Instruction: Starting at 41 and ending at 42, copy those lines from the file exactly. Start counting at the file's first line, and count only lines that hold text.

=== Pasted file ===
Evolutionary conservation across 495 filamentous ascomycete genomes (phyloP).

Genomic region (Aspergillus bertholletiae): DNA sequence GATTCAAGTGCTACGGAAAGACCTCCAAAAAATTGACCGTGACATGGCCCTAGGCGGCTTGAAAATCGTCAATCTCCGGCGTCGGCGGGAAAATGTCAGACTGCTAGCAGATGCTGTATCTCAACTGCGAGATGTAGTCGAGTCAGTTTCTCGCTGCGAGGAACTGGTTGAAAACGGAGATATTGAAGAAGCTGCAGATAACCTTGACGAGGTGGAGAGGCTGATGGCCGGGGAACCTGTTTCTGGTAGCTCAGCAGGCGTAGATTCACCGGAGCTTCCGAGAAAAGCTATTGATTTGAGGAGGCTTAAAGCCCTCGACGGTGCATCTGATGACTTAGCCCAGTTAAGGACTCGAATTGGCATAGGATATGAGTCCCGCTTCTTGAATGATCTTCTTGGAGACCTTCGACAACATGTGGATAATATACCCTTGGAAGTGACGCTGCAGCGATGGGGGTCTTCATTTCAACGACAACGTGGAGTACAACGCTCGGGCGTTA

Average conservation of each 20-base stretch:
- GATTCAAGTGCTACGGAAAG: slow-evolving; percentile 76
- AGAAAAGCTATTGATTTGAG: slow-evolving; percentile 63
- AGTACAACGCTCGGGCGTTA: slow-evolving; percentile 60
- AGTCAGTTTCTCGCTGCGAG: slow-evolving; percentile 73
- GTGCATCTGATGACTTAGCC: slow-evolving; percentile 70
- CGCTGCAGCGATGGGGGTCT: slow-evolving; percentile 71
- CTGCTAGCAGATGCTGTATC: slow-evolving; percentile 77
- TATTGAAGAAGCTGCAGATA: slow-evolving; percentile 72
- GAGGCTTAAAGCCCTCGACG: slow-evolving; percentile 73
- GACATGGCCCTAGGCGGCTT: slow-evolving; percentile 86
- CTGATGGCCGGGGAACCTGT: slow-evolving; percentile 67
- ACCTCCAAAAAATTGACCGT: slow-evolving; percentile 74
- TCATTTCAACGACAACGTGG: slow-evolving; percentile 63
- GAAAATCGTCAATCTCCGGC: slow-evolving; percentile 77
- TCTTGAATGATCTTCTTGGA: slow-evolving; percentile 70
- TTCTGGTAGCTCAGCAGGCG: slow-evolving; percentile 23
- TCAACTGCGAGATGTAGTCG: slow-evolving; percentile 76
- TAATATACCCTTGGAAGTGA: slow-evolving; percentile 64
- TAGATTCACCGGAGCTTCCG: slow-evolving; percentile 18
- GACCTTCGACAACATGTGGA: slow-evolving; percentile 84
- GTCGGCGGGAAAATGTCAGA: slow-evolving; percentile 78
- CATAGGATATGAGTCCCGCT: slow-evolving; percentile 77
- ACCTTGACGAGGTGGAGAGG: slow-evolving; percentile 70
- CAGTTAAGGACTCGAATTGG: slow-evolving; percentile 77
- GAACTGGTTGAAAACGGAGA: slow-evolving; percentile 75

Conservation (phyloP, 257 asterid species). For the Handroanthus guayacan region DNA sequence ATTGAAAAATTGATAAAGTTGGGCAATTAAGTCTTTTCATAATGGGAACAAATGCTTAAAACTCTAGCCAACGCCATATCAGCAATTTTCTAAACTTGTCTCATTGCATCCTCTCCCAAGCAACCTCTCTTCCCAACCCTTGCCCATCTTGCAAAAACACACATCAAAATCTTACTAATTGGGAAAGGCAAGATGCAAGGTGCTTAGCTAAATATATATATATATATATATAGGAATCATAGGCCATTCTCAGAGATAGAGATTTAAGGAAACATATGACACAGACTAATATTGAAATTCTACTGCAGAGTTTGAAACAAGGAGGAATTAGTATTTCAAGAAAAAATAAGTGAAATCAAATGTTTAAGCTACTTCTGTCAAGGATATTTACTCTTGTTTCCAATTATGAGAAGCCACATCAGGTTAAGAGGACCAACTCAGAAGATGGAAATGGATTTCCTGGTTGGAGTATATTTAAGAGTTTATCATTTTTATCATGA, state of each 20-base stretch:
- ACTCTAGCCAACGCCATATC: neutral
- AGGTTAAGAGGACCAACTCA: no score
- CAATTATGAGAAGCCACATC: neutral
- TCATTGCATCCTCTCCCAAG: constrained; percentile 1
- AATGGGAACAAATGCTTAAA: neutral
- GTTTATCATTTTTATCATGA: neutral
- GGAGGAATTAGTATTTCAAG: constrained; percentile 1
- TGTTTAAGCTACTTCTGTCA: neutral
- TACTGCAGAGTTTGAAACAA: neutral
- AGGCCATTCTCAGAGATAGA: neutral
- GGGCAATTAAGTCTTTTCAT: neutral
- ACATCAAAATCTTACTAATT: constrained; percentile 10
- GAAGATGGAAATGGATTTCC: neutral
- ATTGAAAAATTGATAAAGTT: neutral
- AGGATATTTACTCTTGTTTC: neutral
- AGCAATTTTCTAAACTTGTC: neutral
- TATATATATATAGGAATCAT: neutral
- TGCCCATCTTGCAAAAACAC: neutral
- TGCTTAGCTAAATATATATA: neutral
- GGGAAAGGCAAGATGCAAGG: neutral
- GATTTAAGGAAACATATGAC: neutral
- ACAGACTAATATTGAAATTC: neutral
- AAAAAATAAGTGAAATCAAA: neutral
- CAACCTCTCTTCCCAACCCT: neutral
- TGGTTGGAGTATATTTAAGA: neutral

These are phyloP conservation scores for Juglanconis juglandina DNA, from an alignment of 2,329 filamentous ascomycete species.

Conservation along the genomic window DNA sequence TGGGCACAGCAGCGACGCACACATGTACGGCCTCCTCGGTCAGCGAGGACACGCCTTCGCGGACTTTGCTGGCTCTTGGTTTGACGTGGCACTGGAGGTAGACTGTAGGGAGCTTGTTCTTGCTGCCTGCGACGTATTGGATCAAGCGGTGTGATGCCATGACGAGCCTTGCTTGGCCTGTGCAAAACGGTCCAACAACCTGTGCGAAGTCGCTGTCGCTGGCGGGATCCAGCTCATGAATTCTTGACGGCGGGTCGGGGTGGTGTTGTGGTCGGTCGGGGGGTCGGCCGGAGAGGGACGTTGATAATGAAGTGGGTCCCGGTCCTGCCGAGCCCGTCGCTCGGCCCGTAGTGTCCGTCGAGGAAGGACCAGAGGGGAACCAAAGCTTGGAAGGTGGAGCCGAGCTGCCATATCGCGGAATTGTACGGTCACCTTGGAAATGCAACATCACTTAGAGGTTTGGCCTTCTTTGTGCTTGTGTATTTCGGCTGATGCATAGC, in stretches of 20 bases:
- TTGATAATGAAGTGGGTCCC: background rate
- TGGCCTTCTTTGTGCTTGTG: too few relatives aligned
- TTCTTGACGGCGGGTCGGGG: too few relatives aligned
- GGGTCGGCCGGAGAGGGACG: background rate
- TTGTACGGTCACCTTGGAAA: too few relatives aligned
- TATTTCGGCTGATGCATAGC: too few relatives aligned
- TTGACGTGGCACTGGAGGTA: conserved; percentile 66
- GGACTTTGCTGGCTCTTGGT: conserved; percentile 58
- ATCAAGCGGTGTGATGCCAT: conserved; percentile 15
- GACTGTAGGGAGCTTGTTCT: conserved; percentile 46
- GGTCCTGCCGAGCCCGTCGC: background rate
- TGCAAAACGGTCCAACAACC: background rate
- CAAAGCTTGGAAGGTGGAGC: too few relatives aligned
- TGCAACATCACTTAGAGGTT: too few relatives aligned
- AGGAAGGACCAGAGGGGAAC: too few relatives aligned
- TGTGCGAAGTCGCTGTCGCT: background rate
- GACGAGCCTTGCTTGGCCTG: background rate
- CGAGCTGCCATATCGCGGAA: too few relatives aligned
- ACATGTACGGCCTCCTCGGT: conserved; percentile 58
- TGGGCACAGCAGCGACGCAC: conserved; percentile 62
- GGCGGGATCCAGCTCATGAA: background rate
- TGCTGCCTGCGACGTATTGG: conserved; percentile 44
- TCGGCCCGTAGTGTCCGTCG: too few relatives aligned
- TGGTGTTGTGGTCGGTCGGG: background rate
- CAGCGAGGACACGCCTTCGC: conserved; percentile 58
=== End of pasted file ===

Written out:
- ACATCAAAATCTTACTAATT: constrained; percentile 10
- GAAGATGGAAATGGATTTCC: neutral